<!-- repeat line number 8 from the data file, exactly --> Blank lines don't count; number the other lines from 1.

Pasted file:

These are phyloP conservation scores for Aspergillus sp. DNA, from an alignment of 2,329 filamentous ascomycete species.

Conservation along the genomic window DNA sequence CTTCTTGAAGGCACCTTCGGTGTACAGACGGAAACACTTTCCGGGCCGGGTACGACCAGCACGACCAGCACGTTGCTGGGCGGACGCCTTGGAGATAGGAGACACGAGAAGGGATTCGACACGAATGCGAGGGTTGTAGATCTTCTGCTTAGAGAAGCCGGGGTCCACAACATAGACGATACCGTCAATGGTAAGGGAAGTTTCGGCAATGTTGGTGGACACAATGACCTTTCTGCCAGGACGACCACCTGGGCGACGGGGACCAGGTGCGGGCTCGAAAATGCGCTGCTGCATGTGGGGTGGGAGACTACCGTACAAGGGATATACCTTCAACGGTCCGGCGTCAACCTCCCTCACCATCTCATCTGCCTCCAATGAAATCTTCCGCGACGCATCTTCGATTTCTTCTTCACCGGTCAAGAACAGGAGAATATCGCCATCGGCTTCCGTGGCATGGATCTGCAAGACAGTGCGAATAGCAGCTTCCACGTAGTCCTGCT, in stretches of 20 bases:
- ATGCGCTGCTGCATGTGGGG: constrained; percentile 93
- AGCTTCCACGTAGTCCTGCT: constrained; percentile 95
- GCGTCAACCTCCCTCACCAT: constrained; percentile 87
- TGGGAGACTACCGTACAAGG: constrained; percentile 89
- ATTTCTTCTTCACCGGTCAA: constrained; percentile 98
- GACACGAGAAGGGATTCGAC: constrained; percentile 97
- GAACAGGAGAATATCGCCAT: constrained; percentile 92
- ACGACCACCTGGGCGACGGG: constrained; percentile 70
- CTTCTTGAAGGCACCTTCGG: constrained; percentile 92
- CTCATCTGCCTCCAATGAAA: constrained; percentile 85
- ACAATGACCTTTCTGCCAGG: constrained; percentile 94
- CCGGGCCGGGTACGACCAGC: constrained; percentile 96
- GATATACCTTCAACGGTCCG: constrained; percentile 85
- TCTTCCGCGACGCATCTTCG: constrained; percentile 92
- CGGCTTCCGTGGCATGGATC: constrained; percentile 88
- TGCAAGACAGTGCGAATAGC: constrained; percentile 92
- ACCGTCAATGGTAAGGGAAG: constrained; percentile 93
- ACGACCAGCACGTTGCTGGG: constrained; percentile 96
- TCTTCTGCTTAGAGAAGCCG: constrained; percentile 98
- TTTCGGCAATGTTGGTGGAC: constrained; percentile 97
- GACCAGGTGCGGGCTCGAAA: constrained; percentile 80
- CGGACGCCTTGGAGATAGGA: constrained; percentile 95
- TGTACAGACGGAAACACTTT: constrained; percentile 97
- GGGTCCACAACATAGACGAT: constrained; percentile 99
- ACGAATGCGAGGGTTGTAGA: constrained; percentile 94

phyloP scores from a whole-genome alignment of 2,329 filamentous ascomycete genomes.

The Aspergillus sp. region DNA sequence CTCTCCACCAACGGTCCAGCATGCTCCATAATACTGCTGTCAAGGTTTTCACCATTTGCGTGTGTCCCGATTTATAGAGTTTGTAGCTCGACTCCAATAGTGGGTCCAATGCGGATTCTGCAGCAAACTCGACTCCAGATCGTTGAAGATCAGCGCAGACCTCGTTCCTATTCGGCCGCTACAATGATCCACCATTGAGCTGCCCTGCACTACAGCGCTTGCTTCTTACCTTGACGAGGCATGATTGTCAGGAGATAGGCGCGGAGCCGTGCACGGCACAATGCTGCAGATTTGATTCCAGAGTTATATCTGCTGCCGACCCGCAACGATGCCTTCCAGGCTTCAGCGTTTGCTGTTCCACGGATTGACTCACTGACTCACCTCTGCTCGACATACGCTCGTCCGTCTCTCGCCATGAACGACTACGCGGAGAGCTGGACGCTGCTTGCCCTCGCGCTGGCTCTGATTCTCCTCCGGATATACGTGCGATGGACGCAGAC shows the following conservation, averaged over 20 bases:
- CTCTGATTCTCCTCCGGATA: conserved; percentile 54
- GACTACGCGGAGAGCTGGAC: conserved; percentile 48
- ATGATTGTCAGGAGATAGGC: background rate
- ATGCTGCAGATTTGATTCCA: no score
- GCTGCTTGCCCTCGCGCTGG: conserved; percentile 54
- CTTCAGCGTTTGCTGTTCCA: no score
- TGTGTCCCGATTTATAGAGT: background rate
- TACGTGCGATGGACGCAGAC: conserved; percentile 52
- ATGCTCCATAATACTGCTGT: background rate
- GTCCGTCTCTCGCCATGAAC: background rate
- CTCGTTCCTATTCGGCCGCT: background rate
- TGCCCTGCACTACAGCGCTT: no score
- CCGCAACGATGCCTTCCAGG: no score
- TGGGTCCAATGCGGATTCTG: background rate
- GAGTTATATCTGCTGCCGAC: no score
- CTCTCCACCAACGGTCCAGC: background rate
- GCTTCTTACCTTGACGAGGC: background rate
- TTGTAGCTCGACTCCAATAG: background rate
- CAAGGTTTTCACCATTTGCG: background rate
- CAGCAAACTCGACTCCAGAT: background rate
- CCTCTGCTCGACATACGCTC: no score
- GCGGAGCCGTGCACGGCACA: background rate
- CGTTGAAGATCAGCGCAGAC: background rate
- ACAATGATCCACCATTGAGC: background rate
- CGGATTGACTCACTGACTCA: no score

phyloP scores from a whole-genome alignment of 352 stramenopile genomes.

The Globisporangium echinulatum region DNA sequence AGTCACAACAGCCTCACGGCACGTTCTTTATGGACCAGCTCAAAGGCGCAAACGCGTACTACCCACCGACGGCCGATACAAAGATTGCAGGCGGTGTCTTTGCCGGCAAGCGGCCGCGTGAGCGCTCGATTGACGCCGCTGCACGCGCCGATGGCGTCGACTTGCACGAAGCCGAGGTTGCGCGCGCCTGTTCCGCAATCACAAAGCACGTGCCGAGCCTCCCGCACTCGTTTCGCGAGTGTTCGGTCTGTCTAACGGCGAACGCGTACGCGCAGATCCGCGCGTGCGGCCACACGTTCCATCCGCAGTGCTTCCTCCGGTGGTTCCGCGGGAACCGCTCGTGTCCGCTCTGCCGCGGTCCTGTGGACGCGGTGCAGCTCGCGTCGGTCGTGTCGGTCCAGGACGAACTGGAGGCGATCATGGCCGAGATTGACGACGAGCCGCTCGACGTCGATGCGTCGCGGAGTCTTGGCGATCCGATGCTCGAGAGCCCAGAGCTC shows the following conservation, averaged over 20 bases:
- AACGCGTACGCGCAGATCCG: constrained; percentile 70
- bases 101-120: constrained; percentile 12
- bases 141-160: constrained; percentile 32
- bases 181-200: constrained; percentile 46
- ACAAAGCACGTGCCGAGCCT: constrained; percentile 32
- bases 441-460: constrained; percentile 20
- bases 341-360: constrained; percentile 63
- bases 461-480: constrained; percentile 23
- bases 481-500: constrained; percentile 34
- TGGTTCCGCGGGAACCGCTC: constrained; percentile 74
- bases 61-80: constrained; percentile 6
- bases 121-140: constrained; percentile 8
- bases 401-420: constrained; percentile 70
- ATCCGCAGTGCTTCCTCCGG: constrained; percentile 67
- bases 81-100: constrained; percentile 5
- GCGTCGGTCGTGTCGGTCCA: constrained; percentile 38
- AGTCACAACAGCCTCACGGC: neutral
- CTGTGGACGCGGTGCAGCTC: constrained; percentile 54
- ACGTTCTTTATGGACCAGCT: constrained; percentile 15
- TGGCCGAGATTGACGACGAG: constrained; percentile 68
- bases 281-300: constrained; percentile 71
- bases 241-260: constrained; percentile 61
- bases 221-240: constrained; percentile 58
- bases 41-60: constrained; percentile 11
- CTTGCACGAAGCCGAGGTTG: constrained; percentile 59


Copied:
- GACACGAGAAGGGATTCGAC: constrained; percentile 97